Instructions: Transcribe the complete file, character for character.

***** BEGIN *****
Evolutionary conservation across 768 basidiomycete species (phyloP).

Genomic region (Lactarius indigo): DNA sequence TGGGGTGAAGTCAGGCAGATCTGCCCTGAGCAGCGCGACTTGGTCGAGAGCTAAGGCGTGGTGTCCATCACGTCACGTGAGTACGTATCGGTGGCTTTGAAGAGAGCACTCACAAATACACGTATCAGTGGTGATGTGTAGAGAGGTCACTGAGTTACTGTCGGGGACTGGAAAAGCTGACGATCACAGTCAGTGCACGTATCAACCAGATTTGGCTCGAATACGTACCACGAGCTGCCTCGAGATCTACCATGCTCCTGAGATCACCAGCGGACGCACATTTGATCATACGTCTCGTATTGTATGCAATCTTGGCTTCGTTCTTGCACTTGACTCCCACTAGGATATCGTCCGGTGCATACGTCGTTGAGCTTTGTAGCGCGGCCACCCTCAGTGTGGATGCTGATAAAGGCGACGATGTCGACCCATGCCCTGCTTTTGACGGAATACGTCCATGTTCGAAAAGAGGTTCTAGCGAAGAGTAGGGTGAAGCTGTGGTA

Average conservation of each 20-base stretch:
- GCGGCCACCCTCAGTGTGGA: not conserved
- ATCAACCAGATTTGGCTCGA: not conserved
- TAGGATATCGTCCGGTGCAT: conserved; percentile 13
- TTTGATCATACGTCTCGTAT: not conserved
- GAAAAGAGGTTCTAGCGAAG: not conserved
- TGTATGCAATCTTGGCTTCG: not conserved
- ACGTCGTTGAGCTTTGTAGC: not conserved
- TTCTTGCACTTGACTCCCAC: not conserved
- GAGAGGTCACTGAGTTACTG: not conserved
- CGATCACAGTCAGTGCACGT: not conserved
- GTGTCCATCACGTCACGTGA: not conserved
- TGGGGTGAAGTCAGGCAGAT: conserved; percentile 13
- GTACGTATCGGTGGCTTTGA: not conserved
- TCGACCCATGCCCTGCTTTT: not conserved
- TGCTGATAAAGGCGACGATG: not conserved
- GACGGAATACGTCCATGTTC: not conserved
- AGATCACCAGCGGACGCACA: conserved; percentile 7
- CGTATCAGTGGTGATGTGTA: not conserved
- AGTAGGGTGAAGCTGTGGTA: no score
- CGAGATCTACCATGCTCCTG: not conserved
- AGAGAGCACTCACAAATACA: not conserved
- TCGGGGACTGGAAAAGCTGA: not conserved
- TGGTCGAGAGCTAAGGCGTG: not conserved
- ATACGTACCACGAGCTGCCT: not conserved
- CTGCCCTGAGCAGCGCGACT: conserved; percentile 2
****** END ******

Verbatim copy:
Evolutionary conservation across 768 basidiomycete species (phyloP).

Genomic region (Lactarius indigo): DNA sequence TGGGGTGAAGTCAGGCAGATCTGCCCTGAGCAGCGCGACTTGGTCGAGAGCTAAGGCGTGGTGTCCATCACGTCACGTGAGTACGTATCGGTGGCTTTGAAGAGAGCACTCACAAATACACGTATCAGTGGTGATGTGTAGAGAGGTCACTGAGTTACTGTCGGGGACTGGAAAAGCTGACGATCACAGTCAGTGCACGTATCAACCAGATTTGGCTCGAATACGTACCACGAGCTGCCTCGAGATCTACCATGCTCCTGAGATCACCAGCGGACGCACATTTGATCATACGTCTCGTATTGTATGCAATCTTGGCTTCGTTCTTGCACTTGACTCCCACTAGGATATCGTCCGGTGCATACGTCGTTGAGCTTTGTAGCGCGGCCACCCTCAGTGTGGATGCTGATAAAGGCGACGATGTCGACCCATGCCCTGCTTTTGACGGAATACGTCCATGTTCGAAAAGAGGTTCTAGCGAAGAGTAGGGTGAAGCTGTGGTA

Average conservation of each 20-base stretch:
- GCGGCCACCCTCAGTGTGGA: not conserved
- ATCAACCAGATTTGGCTCGA: not conserved
- TAGGATATCGTCCGGTGCAT: conserved; percentile 13
- TTTGATCATACGTCTCGTAT: not conserved
- GAAAAGAGGTTCTAGCGAAG: not conserved
- TGTATGCAATCTTGGCTTCG: not conserved
- ACGTCGTTGAGCTTTGTAGC: not conserved
- TTCTTGCACTTGACTCCCAC: not conserved
- GAGAGGTCACTGAGTTACTG: not conserved
- CGATCACAGTCAGTGCACGT: not conserved
- GTGTCCATCACGTCACGTGA: not conserved
- TGGGGTGAAGTCAGGCAGAT: conserved; percentile 13
- GTACGTATCGGTGGCTTTGA: not conserved
- TCGACCCATGCCCTGCTTTT: not conserved
- TGCTGATAAAGGCGACGATG: not conserved
- GACGGAATACGTCCATGTTC: not conserved
- AGATCACCAGCGGACGCACA: conserved; percentile 7
- CGTATCAGTGGTGATGTGTA: not conserved
- AGTAGGGTGAAGCTGTGGTA: no score
- CGAGATCTACCATGCTCCTG: not conserved
- AGAGAGCACTCACAAATACA: not conserved
- TCGGGGACTGGAAAAGCTGA: not conserved
- TGGTCGAGAGCTAAGGCGTG: not conserved
- ATACGTACCACGAGCTGCCT: not conserved
- CTGCCCTGAGCAGCGCGACT: conserved; percentile 2